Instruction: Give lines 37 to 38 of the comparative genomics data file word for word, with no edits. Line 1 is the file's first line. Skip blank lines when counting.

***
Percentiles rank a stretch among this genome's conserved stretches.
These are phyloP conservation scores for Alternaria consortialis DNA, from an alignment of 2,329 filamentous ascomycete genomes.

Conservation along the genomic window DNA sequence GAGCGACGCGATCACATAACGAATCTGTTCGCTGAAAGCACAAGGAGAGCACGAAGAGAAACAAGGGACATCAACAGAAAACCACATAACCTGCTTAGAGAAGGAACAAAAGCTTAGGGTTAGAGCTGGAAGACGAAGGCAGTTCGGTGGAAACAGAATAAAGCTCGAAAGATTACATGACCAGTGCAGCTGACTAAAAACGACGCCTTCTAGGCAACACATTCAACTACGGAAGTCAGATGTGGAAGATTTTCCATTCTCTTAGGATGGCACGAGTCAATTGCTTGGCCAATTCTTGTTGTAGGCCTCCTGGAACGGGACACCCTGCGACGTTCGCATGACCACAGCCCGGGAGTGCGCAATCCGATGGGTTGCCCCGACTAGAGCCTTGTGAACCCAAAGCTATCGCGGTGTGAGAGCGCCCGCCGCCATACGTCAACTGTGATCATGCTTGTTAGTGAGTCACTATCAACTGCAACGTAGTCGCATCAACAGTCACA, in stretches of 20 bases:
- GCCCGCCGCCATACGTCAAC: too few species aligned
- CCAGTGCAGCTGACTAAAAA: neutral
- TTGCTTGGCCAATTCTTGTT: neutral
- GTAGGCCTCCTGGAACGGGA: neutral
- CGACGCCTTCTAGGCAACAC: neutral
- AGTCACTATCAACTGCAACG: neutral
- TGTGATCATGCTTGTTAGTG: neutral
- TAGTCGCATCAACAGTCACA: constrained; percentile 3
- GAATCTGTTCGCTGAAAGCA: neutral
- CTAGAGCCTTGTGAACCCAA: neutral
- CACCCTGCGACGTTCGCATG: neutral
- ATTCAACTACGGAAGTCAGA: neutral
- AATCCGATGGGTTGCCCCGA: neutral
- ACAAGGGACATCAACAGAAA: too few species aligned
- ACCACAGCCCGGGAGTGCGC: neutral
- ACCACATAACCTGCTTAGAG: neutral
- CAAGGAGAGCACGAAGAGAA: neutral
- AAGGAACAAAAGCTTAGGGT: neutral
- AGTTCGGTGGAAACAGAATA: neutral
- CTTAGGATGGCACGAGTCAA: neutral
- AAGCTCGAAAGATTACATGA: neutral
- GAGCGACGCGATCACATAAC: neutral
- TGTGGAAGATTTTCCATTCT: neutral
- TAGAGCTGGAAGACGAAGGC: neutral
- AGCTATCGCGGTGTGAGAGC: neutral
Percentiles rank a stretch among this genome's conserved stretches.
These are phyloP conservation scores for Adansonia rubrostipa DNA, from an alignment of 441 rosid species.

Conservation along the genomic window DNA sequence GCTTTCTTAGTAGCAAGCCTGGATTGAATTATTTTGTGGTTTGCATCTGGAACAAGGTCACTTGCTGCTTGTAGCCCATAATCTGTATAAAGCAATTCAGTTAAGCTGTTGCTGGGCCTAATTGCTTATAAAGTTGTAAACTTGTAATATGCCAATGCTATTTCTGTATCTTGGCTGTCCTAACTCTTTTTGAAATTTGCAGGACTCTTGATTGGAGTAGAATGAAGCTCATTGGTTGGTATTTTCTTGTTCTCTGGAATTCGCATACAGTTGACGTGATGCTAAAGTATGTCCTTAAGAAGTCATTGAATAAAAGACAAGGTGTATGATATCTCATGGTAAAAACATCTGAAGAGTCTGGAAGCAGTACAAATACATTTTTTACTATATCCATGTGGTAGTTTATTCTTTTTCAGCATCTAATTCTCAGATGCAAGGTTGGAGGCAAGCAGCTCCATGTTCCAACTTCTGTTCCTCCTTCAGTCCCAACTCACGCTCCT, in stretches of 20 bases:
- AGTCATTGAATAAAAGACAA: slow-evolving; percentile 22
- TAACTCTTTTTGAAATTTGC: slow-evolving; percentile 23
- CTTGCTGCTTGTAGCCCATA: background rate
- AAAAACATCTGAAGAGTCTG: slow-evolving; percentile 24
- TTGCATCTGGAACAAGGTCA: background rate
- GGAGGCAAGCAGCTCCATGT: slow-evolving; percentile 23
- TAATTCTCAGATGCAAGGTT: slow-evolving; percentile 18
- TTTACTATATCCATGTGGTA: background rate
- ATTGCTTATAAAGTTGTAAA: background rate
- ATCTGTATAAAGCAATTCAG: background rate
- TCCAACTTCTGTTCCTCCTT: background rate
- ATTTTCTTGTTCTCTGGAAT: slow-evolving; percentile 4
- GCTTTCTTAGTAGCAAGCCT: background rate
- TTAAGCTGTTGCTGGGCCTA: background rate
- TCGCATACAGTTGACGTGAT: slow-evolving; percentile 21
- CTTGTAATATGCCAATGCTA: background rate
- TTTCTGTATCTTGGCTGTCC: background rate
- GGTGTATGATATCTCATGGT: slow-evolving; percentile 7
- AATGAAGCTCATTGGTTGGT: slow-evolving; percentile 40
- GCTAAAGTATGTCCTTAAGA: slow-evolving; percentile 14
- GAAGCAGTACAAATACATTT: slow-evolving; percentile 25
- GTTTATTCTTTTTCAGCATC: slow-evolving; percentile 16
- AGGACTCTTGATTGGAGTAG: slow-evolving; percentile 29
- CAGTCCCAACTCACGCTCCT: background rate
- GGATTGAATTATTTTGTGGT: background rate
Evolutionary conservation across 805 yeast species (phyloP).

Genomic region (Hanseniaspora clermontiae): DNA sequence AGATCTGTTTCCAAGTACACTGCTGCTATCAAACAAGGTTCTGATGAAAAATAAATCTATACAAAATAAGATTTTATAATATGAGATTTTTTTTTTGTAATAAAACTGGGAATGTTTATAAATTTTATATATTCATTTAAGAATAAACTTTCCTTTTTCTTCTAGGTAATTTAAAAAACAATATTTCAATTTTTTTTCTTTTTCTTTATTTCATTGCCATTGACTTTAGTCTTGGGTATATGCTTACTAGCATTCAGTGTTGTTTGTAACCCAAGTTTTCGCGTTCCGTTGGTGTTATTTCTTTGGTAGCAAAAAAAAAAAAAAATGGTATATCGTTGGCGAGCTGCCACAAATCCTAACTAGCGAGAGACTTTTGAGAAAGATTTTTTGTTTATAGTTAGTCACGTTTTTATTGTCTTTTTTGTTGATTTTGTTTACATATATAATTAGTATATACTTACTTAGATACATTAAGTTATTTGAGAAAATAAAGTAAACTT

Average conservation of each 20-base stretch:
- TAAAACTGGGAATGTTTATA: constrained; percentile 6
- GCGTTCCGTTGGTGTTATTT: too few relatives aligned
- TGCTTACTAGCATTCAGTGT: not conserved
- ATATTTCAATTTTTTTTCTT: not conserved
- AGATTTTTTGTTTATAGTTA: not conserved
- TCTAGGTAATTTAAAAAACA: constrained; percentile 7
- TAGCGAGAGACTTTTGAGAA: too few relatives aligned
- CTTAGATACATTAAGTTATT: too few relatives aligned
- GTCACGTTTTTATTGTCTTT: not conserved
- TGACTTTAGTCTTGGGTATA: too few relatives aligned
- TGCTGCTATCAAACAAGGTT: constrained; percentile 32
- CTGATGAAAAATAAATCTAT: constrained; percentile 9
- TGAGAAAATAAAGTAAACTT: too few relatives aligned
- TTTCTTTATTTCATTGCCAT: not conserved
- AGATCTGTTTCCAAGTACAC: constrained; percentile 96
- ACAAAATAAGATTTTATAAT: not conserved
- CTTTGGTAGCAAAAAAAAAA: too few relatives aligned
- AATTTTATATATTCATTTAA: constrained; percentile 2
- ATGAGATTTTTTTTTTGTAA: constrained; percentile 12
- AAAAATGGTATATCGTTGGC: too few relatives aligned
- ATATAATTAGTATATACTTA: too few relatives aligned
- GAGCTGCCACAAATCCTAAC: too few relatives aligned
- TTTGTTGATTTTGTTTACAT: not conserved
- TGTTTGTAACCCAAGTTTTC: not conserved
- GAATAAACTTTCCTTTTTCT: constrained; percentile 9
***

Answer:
- GGAGGCAAGCAGCTCCATGT: slow-evolving; percentile 23
- TAATTCTCAGATGCAAGGTT: slow-evolving; percentile 18